Kayla Phillips says cops were "very rough" when they shoved her to a wall in a subway and accused her of credit card fraud after she bought a $2,500 Celine bag at Barneys.
(Photo: Aaron Showalter, NY Daily News via Getty Images))
The Rev. Al Sharpton threatened to boycott high-end Barneys New York on Saturday amid racial profiling allegations brought forth by black shoppers in New York City.
"We've gone from stop and frisk to shop and frisk, and we are not going to take it," Sharpton said during a weekly rally at his National Action Network's headquarters in Harlem. "We are not going to live in a town where our money is considered suspect and everyone else's money is respected."
Joining Sharpton at the rally, Kirsten John Foy with National Action Network said the civil rights activist would be meeting with Barneys officials Tuesday to discuss the allegations. Sharpton called for a boycott of the store if the luxury retailer's response is inadequate.
Black shoppers in New York City appear to be coming out of the woodwork this week to say they were racially profiled at retail stores - two at Barneys New York - and the most recent allegation involves an actor for the popular HBO show Treme at Macy's flagship store.
Actor Robert Brown told the NY Daily News he was "paraded" through Macy's back in June in handcuffs and detained for an hour in a holding cell in the store while an employee called police because the store suspected the credit card he was using to purchase sunglasses was not legitimate.
Macy's issued a statement: "We are investigating the alleged claims, as we were just made aware of this lawsuit. We do not comment on matters in litigation." The retailer said it is investigating the charges.
According to a lawsuit filed in state Supreme Court in Manhattan on Friday, police accused the actor, who costarred with Sean Connery in the movie Finding Forrester, of making a "purchase from Macy's with a fraudulent and/or unauthorized debit/credit card," the Daily News reports.
The suit is for an undisclosed sum, Gothamist reports.
When Brown produced his identification and the card he used to make the purchase, police told him his identification "was false and that he could not afford to make such an expensive purchase," according to the suit.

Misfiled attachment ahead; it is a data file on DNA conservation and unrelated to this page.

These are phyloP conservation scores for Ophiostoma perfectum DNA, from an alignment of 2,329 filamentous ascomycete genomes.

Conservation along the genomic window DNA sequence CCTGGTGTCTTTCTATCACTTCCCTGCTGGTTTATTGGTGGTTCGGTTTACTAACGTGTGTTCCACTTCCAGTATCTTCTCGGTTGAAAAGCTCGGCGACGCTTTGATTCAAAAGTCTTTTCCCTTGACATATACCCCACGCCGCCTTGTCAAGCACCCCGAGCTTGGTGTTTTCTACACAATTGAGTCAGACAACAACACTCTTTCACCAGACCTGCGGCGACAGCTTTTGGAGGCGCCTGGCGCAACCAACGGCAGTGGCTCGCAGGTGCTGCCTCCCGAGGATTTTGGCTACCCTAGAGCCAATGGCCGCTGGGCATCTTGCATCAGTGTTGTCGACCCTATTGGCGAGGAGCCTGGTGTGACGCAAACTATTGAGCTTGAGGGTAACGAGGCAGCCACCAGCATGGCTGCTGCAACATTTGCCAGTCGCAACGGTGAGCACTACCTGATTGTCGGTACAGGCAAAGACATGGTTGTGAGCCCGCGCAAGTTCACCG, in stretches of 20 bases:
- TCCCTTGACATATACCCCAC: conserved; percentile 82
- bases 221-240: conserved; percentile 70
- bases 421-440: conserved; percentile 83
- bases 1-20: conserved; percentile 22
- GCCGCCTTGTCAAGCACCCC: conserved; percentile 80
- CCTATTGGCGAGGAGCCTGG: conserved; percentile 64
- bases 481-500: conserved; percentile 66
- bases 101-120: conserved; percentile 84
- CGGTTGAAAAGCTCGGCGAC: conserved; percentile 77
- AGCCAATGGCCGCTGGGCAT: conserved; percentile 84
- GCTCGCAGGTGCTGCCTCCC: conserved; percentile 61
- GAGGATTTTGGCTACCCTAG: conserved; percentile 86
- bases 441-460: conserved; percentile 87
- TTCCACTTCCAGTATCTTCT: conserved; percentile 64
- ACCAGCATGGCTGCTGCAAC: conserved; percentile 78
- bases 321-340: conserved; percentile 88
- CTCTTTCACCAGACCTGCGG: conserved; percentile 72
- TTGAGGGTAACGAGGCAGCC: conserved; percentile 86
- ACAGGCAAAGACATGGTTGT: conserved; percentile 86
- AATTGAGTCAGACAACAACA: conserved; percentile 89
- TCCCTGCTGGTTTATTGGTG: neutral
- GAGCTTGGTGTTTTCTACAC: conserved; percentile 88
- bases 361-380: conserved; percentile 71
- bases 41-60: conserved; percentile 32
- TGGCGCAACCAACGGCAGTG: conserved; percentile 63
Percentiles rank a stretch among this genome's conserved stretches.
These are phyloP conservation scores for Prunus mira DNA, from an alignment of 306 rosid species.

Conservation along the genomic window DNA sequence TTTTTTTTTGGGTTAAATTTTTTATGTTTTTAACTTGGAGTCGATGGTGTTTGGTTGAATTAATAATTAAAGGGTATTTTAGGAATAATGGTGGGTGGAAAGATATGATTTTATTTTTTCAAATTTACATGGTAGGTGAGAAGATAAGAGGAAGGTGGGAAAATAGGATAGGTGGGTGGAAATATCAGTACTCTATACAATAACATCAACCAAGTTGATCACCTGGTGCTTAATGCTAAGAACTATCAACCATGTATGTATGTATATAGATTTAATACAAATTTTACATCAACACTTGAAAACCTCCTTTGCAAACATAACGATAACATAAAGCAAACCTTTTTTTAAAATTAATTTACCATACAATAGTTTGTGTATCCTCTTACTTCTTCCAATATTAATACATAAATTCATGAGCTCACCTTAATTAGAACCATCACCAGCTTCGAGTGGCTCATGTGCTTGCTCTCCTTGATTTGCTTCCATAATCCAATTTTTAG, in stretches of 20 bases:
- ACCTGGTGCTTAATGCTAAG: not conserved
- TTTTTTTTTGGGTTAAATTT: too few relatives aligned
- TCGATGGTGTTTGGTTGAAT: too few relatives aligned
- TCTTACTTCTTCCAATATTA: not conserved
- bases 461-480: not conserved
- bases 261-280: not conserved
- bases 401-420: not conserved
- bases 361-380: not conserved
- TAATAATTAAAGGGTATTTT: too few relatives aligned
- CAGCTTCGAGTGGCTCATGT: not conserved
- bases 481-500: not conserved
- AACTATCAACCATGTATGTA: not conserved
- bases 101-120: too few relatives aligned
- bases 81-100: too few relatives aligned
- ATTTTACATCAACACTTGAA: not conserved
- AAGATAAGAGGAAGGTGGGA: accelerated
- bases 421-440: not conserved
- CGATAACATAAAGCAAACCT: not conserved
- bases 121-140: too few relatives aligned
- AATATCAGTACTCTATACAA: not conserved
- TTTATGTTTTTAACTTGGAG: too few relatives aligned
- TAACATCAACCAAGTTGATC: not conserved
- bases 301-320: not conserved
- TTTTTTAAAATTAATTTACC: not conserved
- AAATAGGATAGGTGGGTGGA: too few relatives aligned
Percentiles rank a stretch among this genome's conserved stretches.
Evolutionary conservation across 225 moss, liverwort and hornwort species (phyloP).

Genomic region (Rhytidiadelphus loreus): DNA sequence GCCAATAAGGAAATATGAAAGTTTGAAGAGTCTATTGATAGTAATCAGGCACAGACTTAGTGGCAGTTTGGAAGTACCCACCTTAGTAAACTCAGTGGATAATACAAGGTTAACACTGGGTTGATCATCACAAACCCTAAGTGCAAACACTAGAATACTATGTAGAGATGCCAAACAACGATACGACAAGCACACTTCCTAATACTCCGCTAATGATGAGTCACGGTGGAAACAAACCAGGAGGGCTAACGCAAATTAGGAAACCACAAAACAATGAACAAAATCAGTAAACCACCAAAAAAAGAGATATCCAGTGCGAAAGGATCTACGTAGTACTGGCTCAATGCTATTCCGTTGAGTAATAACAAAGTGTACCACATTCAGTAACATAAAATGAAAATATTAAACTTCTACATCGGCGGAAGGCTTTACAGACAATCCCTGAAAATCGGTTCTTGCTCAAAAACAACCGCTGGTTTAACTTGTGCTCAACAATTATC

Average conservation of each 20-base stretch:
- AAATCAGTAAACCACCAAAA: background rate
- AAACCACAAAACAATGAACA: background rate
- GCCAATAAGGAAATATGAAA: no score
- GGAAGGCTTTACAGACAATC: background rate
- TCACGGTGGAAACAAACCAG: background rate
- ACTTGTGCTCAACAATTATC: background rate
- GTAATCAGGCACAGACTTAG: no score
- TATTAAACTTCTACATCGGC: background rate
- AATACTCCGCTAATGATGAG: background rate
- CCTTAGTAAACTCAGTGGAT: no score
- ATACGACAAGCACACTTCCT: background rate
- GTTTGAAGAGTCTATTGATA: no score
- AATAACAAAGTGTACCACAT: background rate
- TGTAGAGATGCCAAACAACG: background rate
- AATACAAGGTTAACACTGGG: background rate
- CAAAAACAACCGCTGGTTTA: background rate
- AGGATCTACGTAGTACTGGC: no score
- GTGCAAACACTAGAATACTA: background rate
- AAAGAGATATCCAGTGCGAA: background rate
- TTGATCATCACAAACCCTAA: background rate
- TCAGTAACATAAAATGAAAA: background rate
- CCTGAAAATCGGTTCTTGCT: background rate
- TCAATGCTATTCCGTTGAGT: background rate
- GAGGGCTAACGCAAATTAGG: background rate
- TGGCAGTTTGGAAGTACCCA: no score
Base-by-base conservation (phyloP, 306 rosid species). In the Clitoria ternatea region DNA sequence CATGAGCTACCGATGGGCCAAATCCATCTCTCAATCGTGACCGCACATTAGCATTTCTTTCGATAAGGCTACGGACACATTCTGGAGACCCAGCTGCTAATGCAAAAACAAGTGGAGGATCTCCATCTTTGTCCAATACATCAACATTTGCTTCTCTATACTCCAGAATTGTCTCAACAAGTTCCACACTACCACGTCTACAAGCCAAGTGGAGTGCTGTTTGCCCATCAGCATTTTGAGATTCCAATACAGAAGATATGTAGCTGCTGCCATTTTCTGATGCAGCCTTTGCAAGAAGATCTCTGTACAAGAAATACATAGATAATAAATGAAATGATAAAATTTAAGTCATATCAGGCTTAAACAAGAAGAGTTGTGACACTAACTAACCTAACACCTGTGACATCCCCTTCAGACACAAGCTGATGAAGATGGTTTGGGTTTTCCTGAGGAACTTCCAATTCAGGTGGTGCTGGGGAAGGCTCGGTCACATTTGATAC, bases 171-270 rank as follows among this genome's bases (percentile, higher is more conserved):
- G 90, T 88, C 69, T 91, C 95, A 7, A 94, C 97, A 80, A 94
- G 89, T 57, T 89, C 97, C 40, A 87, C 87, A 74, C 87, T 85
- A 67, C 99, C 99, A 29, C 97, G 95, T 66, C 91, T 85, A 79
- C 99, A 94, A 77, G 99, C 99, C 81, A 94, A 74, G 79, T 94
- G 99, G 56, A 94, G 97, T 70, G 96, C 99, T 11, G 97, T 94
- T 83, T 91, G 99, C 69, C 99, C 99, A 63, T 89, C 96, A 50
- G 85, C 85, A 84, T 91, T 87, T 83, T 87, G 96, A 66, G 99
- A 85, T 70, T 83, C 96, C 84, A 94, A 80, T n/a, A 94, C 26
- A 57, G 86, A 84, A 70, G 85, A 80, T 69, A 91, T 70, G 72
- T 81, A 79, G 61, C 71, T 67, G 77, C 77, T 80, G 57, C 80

After searching Brown's backpack and shopping bag, they released him without charges, according to the suit.
Meantime, Barneys New York CEO Mark Lee has apologized about claims recently made by two black customers against its Manhattan store, saying "no customer should have the unacceptable experience" of being targeted by police after making a purchase, NBC New York reports.
The store has hired Michael Yaki of the U.S. Commission on Civil Rights to head up a review of the store's fairness and equality practices, according to NBC.
On Wednesday, 21-year-old nursing student Kayla Phillips alleged four plainclothes officers accused her of credit card fraud in February after she bought a $2,500 bag from Barneys, according to the Daily News.
Phillips told the news organization that she'd been wanting the orange suede bag for awhile and when she received her tax return, she decided to treat herself.
Philips said she purchased the bag but was approached by police three blocks away at a subway station.
"There were three men and a woman," she told the Daily News. "Two of them attacked me and pushed me against a wall, and the other two appeared in front of me, blocking the turnstile."
They hit her with questions and demanded identification, she said. She has filed a $5 million notice of claim with the city indicating she intends to sue the NYPD.
Phillips' allegations came after Trayon Christian, a 19-year-old from Queens, N.Y., filed a discrimination suit accusing Barneys and the NYPD of racially profiling him after an April 29 incident in which he was followed on the street by undercover cops and accused of fraud after buying a $250 belt at Barneys.
Christian's suit says he was handcuffed and taken to a police precinct, and later released with no charges, according to the Daily News.
Contributing: The Associated Press